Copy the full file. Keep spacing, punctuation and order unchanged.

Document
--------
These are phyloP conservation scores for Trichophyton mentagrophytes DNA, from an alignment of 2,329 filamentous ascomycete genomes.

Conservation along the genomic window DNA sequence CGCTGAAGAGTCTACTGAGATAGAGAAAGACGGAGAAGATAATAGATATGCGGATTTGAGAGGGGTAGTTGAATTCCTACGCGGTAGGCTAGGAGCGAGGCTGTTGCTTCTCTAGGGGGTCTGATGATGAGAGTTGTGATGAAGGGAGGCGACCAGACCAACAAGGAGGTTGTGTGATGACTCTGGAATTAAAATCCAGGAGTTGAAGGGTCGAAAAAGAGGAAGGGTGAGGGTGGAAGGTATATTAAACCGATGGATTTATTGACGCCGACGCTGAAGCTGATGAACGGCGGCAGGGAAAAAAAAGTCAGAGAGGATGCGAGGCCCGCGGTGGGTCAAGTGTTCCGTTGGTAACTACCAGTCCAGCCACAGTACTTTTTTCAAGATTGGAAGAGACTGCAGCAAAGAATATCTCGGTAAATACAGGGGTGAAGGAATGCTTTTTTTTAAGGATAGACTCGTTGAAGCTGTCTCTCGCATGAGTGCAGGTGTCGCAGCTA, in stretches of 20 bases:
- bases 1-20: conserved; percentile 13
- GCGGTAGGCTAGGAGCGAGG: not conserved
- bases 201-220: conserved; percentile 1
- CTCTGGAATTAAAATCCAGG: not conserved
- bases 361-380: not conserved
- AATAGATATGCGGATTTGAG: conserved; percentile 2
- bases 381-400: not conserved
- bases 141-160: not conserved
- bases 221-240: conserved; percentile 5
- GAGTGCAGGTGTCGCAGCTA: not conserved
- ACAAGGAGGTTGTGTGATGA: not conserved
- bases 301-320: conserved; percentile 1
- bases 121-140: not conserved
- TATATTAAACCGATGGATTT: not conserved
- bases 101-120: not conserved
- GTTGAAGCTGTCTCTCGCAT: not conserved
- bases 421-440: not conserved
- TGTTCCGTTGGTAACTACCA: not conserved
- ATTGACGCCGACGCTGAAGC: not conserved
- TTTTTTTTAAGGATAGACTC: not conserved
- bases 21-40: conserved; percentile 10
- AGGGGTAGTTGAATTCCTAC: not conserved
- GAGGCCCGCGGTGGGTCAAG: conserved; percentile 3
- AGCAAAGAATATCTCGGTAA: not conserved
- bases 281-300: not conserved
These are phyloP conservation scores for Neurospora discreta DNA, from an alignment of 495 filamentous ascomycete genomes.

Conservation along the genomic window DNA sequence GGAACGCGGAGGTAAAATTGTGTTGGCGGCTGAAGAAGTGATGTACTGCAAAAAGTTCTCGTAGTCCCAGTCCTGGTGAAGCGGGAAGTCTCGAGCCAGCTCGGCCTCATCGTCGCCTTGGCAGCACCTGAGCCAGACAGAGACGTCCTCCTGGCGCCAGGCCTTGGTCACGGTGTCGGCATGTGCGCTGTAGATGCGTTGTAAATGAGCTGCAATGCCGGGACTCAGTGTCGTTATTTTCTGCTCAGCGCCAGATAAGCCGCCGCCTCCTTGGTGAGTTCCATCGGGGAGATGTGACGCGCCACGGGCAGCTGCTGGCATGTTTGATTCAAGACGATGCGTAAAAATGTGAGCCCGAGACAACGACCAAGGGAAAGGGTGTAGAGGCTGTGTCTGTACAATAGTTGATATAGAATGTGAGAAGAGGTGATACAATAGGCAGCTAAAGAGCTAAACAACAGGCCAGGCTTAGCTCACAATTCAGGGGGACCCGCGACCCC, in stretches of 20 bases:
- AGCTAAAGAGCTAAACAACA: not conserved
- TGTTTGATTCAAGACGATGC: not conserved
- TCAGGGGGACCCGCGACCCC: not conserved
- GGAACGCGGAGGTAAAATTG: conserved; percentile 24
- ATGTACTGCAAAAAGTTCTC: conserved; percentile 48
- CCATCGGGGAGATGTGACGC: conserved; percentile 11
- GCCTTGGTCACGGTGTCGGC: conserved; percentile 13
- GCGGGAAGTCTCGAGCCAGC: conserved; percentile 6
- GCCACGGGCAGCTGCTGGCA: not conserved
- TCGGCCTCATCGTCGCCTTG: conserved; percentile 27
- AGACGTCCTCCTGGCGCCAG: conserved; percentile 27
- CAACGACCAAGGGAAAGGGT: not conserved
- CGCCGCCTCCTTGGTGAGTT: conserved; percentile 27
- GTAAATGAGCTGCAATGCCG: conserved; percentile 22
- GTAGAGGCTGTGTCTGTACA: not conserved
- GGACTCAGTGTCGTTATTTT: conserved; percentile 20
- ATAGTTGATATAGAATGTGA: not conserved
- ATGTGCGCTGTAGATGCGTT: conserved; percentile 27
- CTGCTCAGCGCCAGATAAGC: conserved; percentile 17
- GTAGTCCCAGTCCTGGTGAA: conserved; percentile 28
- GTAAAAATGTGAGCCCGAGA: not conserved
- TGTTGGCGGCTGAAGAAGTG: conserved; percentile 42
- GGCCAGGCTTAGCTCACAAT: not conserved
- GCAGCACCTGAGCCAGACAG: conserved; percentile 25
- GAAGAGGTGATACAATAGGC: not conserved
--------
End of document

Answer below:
These are phyloP conservation scores for Trichophyton mentagrophytes DNA, from an alignment of 2,329 filamentous ascomycete genomes.

Conservation along the genomic window DNA sequence CGCTGAAGAGTCTACTGAGATAGAGAAAGACGGAGAAGATAATAGATATGCGGATTTGAGAGGGGTAGTTGAATTCCTACGCGGTAGGCTAGGAGCGAGGCTGTTGCTTCTCTAGGGGGTCTGATGATGAGAGTTGTGATGAAGGGAGGCGACCAGACCAACAAGGAGGTTGTGTGATGACTCTGGAATTAAAATCCAGGAGTTGAAGGGTCGAAAAAGAGGAAGGGTGAGGGTGGAAGGTATATTAAACCGATGGATTTATTGACGCCGACGCTGAAGCTGATGAACGGCGGCAGGGAAAAAAAAGTCAGAGAGGATGCGAGGCCCGCGGTGGGTCAAGTGTTCCGTTGGTAACTACCAGTCCAGCCACAGTACTTTTTTCAAGATTGGAAGAGACTGCAGCAAAGAATATCTCGGTAAATACAGGGGTGAAGGAATGCTTTTTTTTAAGGATAGACTCGTTGAAGCTGTCTCTCGCATGAGTGCAGGTGTCGCAGCTA, in stretches of 20 bases:
- bases 1-20: conserved; percentile 13
- GCGGTAGGCTAGGAGCGAGG: not conserved
- bases 201-220: conserved; percentile 1
- CTCTGGAATTAAAATCCAGG: not conserved
- bases 361-380: not conserved
- AATAGATATGCGGATTTGAG: conserved; percentile 2
- bases 381-400: not conserved
- bases 141-160: not conserved
- bases 221-240: conserved; percentile 5
- GAGTGCAGGTGTCGCAGCTA: not conserved
- ACAAGGAGGTTGTGTGATGA: not conserved
- bases 301-320: conserved; percentile 1
- bases 121-140: not conserved
- TATATTAAACCGATGGATTT: not conserved
- bases 101-120: not conserved
- GTTGAAGCTGTCTCTCGCAT: not conserved
- bases 421-440: not conserved
- TGTTCCGTTGGTAACTACCA: not conserved
- ATTGACGCCGACGCTGAAGC: not conserved
- TTTTTTTTAAGGATAGACTC: not conserved
- bases 21-40: conserved; percentile 10
- AGGGGTAGTTGAATTCCTAC: not conserved
- GAGGCCCGCGGTGGGTCAAG: conserved; percentile 3
- AGCAAAGAATATCTCGGTAA: not conserved
- bases 281-300: not conserved
These are phyloP conservation scores for Neurospora discreta DNA, from an alignment of 495 filamentous ascomycete genomes.

Conservation along the genomic window DNA sequence GGAACGCGGAGGTAAAATTGTGTTGGCGGCTGAAGAAGTGATGTACTGCAAAAAGTTCTCGTAGTCCCAGTCCTGGTGAAGCGGGAAGTCTCGAGCCAGCTCGGCCTCATCGTCGCCTTGGCAGCACCTGAGCCAGACAGAGACGTCCTCCTGGCGCCAGGCCTTGGTCACGGTGTCGGCATGTGCGCTGTAGATGCGTTGTAAATGAGCTGCAATGCCGGGACTCAGTGTCGTTATTTTCTGCTCAGCGCCAGATAAGCCGCCGCCTCCTTGGTGAGTTCCATCGGGGAGATGTGACGCGCCACGGGCAGCTGCTGGCATGTTTGATTCAAGACGATGCGTAAAAATGTGAGCCCGAGACAACGACCAAGGGAAAGGGTGTAGAGGCTGTGTCTGTACAATAGTTGATATAGAATGTGAGAAGAGGTGATACAATAGGCAGCTAAAGAGCTAAACAACAGGCCAGGCTTAGCTCACAATTCAGGGGGACCCGCGACCCC, in stretches of 20 bases:
- AGCTAAAGAGCTAAACAACA: not conserved
- TGTTTGATTCAAGACGATGC: not conserved
- TCAGGGGGACCCGCGACCCC: not conserved
- GGAACGCGGAGGTAAAATTG: conserved; percentile 24
- ATGTACTGCAAAAAGTTCTC: conserved; percentile 48
- CCATCGGGGAGATGTGACGC: conserved; percentile 11
- GCCTTGGTCACGGTGTCGGC: conserved; percentile 13
- GCGGGAAGTCTCGAGCCAGC: conserved; percentile 6
- GCCACGGGCAGCTGCTGGCA: not conserved
- TCGGCCTCATCGTCGCCTTG: conserved; percentile 27
- AGACGTCCTCCTGGCGCCAG: conserved; percentile 27
- CAACGACCAAGGGAAAGGGT: not conserved
- CGCCGCCTCCTTGGTGAGTT: conserved; percentile 27
- GTAAATGAGCTGCAATGCCG: conserved; percentile 22
- GTAGAGGCTGTGTCTGTACA: not conserved
- GGACTCAGTGTCGTTATTTT: conserved; percentile 20
- ATAGTTGATATAGAATGTGA: not conserved
- ATGTGCGCTGTAGATGCGTT: conserved; percentile 27
- CTGCTCAGCGCCAGATAAGC: conserved; percentile 17
- GTAGTCCCAGTCCTGGTGAA: conserved; percentile 28
- GTAAAAATGTGAGCCCGAGA: not conserved
- TGTTGGCGGCTGAAGAAGTG: conserved; percentile 42
- GGCCAGGCTTAGCTCACAAT: not conserved
- GCAGCACCTGAGCCAGACAG: conserved; percentile 25
- GAAGAGGTGATACAATAGGC: not conserved